Civil Disobedience: An American Tradition

Hardcover | October 22, 2013

byLewis Perry

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The distinctive American tradition of civil disobedience stretches back to pre-Revolutionary War days and has served the purposes of determined protesters ever since. This stimulating book examines the causes that have inspired civil disobedience, the justifications used to defend it, disagreements among its practitioners, and the controversies it has aroused at every turn.
 
Tracing the origins of the notion of civil disobedience to eighteenth-century evangelicalism and republicanism, Lewis Perry discusses how the tradition took shape in the actions of black and white abolitionists and antiwar protesters in the decades leading to the Civil War, then found new expression in post–Civil War campaigns for women’s equality, temperance, and labor reform. Gaining new strength and clarity from explorations of Thoreau’s essays and Gandhi’s teachings, the tradition persisted through World War II, grew stronger during the decades of civil rights protest and antiwar struggles, and has been adopted more recently by anti-abortion groups, advocates of same-sex marriage, opponents of nuclear power, and many others. Perry clarifies some of the central implications of civil disobedience that have become blurred in recent times—nonviolence, respect for law, commitment to democratic processes—and throughout the book highlights the dilemmas faced by those who choose to violate laws in the name of a higher morality.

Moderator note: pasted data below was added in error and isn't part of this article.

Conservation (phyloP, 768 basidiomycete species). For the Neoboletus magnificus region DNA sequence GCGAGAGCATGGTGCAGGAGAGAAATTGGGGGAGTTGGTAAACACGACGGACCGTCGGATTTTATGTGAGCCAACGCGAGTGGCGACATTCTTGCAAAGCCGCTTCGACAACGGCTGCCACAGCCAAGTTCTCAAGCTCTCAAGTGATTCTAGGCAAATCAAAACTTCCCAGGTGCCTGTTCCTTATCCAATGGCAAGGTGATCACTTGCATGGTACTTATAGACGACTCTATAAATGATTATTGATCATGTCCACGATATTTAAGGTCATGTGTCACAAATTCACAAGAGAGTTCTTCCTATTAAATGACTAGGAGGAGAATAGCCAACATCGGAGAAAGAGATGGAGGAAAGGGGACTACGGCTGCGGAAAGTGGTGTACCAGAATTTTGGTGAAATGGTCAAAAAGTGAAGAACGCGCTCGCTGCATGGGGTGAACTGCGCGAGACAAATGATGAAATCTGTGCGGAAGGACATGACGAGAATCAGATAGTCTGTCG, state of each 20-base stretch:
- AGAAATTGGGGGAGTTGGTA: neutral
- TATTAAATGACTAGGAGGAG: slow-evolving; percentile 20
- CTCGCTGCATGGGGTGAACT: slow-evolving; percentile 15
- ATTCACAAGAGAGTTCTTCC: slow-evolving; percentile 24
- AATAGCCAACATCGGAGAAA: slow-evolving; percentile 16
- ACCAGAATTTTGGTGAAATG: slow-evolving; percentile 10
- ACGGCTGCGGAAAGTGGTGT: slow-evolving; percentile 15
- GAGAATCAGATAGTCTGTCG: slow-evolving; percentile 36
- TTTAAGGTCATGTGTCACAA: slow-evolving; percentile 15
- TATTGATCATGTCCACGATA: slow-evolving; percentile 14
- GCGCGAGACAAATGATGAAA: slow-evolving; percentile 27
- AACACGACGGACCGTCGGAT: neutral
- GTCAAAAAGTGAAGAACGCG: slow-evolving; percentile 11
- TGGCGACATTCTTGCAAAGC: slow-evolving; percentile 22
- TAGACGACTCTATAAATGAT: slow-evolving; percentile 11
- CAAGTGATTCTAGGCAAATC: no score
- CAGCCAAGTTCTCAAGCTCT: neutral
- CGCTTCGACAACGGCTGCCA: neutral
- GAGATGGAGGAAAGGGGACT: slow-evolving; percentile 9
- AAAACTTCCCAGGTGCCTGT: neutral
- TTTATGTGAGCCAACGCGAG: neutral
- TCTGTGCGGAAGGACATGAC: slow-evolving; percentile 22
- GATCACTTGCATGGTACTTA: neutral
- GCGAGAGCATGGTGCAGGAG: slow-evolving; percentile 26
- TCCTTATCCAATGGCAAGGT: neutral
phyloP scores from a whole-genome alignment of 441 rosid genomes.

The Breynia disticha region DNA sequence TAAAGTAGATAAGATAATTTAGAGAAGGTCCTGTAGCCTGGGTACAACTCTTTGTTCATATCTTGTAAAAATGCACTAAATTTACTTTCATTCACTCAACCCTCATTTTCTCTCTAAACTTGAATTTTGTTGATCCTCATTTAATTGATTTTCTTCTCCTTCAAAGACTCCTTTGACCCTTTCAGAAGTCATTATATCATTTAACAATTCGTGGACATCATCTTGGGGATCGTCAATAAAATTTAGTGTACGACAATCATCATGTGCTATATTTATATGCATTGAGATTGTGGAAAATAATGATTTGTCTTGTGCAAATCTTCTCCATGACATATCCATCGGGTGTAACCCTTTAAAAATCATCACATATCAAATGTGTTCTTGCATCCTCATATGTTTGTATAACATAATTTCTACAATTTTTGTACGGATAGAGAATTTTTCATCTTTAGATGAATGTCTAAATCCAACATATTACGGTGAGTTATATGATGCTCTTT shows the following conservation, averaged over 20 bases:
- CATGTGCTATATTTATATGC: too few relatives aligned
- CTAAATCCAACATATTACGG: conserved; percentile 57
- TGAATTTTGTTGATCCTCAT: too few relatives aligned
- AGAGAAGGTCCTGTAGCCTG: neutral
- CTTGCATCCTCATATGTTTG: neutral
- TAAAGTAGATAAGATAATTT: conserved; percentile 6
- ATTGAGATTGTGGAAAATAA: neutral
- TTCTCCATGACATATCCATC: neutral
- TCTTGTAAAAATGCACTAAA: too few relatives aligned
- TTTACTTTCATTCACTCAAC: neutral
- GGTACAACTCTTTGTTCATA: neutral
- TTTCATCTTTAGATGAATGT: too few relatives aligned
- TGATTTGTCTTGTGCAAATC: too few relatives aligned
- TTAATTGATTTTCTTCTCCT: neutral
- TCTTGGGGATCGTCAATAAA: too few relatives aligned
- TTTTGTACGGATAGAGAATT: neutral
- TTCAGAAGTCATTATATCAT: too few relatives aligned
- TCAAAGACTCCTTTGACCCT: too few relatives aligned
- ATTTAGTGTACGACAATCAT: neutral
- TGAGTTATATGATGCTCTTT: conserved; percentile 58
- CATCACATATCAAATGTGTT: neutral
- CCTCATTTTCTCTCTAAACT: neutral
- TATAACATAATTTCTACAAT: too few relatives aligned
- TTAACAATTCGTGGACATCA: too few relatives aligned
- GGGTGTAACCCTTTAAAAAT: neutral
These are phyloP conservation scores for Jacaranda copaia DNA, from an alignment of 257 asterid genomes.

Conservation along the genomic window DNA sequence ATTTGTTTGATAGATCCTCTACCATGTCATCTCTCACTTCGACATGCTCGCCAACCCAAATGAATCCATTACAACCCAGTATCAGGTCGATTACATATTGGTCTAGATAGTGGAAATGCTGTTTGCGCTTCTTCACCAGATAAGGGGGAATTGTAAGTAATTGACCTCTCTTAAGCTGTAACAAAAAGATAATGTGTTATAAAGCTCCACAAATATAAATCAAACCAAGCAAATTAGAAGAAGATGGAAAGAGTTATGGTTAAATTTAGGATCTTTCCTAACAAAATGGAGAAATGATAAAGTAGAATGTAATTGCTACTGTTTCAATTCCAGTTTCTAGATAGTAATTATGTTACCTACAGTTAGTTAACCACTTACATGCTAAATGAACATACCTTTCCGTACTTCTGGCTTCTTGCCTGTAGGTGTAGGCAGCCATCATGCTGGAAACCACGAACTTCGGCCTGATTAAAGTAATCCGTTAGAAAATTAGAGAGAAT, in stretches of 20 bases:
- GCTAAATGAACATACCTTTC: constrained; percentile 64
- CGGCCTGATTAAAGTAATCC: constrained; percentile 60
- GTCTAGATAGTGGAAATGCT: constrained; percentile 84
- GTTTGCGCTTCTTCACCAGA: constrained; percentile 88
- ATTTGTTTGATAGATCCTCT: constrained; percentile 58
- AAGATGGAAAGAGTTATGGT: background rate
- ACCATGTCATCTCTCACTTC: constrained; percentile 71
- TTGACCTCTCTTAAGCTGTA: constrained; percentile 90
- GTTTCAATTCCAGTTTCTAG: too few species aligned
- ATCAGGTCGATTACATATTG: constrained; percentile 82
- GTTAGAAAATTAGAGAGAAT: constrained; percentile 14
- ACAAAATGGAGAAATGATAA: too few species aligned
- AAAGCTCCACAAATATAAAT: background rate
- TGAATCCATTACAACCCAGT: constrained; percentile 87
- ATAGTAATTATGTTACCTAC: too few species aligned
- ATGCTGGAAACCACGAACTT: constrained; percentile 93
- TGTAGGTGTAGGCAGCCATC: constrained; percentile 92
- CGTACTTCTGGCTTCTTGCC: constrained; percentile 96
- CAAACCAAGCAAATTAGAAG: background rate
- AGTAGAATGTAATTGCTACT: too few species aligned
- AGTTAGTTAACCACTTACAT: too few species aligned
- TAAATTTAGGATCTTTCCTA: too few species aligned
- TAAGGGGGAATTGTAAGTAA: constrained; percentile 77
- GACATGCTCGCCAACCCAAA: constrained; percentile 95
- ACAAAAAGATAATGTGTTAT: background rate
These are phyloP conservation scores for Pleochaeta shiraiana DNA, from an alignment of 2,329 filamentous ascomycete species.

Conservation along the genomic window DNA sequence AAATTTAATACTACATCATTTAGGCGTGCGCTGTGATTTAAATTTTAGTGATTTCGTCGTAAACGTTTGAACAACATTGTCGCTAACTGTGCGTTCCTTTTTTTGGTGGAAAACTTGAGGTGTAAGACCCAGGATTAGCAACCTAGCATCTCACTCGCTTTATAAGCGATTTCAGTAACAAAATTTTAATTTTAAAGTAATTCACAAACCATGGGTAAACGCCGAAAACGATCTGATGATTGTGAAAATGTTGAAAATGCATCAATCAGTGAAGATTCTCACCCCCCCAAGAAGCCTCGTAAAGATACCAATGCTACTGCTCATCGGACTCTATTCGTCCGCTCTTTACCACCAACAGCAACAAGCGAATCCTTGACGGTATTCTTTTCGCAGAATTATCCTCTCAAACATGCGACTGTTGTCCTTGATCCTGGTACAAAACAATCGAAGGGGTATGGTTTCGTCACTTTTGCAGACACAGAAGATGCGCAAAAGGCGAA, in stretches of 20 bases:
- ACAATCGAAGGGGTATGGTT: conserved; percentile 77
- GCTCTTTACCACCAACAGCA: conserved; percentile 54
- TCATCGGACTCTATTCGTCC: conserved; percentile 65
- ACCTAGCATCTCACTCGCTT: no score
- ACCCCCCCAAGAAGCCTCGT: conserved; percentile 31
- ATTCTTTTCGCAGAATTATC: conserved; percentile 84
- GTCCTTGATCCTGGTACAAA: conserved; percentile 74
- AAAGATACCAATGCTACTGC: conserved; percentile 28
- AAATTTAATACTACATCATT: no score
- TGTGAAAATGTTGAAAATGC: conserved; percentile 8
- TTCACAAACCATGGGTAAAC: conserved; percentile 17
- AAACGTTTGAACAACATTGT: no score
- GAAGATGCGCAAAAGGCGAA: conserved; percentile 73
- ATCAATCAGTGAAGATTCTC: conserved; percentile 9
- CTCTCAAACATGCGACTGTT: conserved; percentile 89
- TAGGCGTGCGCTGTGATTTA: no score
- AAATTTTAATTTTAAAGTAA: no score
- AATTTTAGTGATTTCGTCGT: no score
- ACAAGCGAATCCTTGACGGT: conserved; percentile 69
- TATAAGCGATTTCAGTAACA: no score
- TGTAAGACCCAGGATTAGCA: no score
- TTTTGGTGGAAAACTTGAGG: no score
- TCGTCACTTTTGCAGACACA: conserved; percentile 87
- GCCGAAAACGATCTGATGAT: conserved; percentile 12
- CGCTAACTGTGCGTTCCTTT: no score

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The distinctive American tradition of civil disobedience stretches back to pre-Revolutionary War days and has served the purposes of determined protesters ever since. This stimulating book examines the causes that have inspired civil disobedience, the justifications used to defend it, disagreements among its practitioners, and the cont...

Lewis Perry is John Francis Bannon, S.J., Professor Emeritus, Department of History, Saint Louis University. His previous books have dealt with anarchism, antislavery movements, American intellectual life, and moral problems in history. He lives in St. Louis, MO.

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Format:HardcoverDimensions:424 pages, 9.25 × 6.13 × 1.13 inPublished:October 22, 2013Publisher:Yale University PressLanguage:English

The following ISBNs are associated with this title:

ISBN - 10:0300124597

ISBN - 13:9780300124590

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"Perry excels when he explores those confrontations that have evaded historians for far too long. His first chapter details the case of Samuel Worcester, a missionary  sent to 'civilize' the Cherokee and later arrested resisting their removal. Perry then restores the forgotten agency of black abolitionists, who straddled the line between obedience in striving for citizenship and disobedience in resisting slavery. . . . There is much to recommend in Perry’s scholarship, especially for active practitioners of nonviolent direct action." —Philip Wight, Waging Nonviolence